I've long wanted to own stock in New York Times (NYSE:NYT) for several reasons. I love the paper. I'm a big fan of About.com. And then there's sentimental angle: I'm a New York native.

But there's one big reason why I'm not buying the stock. A check of the proxy statement filed with the Securities and Exchange Commission (SEC) on Friday reveals that chairman Arthur Sulzberger Jr. and CEO Janet Robinson both received hefty bonuses despite meeting less than 60% of the company's earnings target for 2005.

Mr. Sulzberger received $1.6 million in total compensation last year. Ms. Robinson received $1.4 million. More than one-third of each of those totals was paid out in bonus cash. Page 28 of the proxy explains (emphasis mine):

We set a target amount of $950,036 for Mr. Sulzberger Jr. and $810,000 for Ms. Robinson. Earnings per share in 2005 resulted in achievement of 59% of the target amount, and, as a result, an annual bonus payment of $560,521 was made to Mr. Sulzberger, Jr. and an annual bonus payment of $477,900 was made to Ms. Robinson. The annual bonuses paid to Mr. Sulzberger, Jr. and Ms. Robinson in 2005 were based solely on 2005 earnings per share targets; no component was discretionary.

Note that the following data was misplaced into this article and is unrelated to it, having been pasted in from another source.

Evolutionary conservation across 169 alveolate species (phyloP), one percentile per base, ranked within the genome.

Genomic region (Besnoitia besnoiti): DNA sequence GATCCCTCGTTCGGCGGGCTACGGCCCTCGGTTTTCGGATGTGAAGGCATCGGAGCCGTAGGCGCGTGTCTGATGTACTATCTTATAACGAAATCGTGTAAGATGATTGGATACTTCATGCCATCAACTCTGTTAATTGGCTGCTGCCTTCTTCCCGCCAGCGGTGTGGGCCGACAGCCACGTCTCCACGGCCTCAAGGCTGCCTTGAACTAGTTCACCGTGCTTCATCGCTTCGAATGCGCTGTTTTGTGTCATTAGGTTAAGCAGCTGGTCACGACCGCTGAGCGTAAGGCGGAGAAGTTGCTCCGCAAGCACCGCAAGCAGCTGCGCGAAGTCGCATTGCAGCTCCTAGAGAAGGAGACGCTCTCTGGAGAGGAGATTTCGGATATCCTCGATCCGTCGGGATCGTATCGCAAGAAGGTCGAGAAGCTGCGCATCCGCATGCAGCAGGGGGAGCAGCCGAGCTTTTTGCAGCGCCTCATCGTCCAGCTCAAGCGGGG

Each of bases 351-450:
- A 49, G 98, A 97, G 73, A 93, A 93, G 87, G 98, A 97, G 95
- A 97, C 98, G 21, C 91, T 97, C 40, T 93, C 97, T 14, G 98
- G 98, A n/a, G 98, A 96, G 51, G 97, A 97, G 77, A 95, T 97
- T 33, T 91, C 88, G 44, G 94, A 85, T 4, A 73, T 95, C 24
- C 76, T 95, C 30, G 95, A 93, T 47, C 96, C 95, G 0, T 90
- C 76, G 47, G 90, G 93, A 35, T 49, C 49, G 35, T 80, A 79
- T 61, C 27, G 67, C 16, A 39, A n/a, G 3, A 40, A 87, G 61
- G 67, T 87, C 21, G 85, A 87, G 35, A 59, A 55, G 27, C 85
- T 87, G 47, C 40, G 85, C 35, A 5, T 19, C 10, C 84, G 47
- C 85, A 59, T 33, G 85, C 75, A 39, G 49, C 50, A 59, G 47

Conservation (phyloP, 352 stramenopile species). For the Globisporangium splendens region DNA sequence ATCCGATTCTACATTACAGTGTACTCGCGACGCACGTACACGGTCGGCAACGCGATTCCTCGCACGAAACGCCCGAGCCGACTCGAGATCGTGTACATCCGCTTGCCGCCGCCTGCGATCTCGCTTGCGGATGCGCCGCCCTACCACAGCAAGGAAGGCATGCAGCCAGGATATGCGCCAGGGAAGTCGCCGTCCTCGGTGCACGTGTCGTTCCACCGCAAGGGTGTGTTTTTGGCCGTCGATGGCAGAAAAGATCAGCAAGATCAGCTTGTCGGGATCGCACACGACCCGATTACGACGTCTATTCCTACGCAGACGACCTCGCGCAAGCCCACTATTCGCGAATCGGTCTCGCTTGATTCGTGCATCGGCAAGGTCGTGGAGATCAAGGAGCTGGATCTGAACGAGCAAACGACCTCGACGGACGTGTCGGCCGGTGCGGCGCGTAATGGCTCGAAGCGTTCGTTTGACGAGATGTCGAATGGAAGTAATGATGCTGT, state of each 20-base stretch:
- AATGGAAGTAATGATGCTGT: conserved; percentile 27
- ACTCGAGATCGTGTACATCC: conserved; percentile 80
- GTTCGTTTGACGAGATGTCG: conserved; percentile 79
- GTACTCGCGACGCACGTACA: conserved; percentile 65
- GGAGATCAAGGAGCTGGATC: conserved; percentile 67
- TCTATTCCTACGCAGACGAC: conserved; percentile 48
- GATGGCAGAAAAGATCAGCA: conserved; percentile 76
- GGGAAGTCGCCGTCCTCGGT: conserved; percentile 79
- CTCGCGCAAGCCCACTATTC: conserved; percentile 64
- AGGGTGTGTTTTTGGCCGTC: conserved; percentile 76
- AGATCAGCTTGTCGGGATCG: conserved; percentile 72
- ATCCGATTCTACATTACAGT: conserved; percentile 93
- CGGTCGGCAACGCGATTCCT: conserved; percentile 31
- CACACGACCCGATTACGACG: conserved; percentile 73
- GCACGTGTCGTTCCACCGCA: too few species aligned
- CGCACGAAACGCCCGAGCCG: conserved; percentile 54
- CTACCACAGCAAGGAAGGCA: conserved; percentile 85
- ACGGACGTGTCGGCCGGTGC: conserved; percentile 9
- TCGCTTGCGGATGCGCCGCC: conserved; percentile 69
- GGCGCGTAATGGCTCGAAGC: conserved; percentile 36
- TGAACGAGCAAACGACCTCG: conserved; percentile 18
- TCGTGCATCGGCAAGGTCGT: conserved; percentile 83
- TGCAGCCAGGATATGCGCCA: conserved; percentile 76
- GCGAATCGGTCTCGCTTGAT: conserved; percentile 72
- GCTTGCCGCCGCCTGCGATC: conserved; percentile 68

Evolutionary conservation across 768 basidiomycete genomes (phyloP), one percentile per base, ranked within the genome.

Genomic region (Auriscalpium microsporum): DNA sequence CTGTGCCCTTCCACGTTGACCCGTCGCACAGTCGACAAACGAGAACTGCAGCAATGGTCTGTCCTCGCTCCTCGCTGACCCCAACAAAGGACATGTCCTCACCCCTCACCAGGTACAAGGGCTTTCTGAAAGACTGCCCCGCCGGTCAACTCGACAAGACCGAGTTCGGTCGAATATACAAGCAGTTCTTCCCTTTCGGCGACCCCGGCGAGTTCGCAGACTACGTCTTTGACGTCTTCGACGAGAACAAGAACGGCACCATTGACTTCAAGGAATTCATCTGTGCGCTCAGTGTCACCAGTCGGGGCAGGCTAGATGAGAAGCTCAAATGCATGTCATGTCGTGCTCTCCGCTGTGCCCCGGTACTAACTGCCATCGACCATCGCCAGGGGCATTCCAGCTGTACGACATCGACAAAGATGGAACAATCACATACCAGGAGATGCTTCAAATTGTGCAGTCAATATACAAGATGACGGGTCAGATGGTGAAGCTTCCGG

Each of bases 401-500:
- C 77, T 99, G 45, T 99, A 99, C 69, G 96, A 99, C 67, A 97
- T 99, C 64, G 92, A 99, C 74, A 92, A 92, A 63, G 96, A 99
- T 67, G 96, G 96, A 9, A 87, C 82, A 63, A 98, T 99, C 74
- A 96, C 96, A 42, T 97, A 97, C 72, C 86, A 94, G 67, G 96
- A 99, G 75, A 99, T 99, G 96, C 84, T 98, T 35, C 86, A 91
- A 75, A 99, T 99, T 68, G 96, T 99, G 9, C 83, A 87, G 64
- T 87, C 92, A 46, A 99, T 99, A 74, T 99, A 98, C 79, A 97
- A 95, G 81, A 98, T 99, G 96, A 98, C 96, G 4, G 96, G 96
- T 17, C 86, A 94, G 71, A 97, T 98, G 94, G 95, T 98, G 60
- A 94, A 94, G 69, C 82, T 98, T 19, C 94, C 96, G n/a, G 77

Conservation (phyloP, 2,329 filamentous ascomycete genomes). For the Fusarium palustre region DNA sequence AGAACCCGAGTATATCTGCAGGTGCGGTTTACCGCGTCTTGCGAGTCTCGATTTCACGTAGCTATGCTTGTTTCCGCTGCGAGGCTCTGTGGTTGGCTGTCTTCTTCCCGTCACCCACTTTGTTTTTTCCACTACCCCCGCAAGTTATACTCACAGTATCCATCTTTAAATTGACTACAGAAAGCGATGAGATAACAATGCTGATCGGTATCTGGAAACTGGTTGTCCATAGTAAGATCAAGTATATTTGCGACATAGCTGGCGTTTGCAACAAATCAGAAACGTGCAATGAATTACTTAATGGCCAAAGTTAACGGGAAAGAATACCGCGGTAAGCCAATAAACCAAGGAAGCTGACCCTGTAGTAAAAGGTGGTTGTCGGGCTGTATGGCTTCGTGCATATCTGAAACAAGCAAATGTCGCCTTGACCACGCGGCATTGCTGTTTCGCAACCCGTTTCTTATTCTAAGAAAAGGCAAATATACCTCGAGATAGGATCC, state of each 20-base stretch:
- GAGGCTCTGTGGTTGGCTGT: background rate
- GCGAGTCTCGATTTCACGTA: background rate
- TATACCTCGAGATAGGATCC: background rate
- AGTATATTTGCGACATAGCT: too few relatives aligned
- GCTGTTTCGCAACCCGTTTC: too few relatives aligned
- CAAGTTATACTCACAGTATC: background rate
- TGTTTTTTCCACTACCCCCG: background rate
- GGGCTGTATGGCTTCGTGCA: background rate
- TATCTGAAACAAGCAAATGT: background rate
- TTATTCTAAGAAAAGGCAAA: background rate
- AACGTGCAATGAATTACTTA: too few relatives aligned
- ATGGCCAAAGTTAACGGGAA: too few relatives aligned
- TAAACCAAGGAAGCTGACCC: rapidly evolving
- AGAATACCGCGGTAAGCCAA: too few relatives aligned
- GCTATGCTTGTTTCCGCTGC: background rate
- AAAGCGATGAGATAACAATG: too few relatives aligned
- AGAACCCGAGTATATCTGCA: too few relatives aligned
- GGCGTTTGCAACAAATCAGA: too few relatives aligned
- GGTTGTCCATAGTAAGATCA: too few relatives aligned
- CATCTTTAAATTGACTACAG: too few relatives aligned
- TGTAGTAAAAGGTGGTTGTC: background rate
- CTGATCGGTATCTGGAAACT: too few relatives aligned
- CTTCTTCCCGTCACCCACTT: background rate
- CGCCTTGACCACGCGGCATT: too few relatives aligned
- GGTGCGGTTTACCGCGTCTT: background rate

I've no doubt that both Mr. Sulzberger and Ms. Robinson deserve to be well-compensated for their jobs. Neither has a comfy perch. But this bonus arrangement is, well, bogus. If you're going to set a target, meet it -- or don't. But don't expect a bonus for failure.

I'd love to just leave it there, but I can't, because pegging bonuses to per-share earnings targets is silly at best and dangerous at worst. GAAP accounting is too easily manipulated over short periods, even a full fiscal year. New York Times' method might not only be deficient in measuring ongoing contributions to shareholder value (because of one-time gains, charges, and associated oscillations). It could also theoretically invite ugly conflicts of interest, tempting executives to massage the numbers solely to fatten their bonuses.

The failure of such a compensation structure to meet best practices ought to be obvious, especially to managers of a business that is competing against tough rivals in a very difficult market. Apparently, it isn't. Good luck changing that, too: According to the proxy, descendants of Adolph Ochs, who bought the newspaper in 1896, retain the right to elect 70% of the board of directors.

Mr. Sulzberger is Adolph Ochs' grandson, and he doesn't have to listen to you, the common shareholders, if he doesn't want to. That means this story might not make a lick of difference, which would be too bad. I think the bonus program needs reforming. Shareholders, and the reporters who have been on the losing end of job cuts in recent years, deserve nothing less.

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Fool contributor Tim Beyers is an avid reader of The Denver Post. Tim didn't own shares in any of the companies mentioned in this story at the time of publication. You can find out what is in his portfolio by checking Tim's Foolprofile. The Motley Fool has an ironcladdisclosure policy.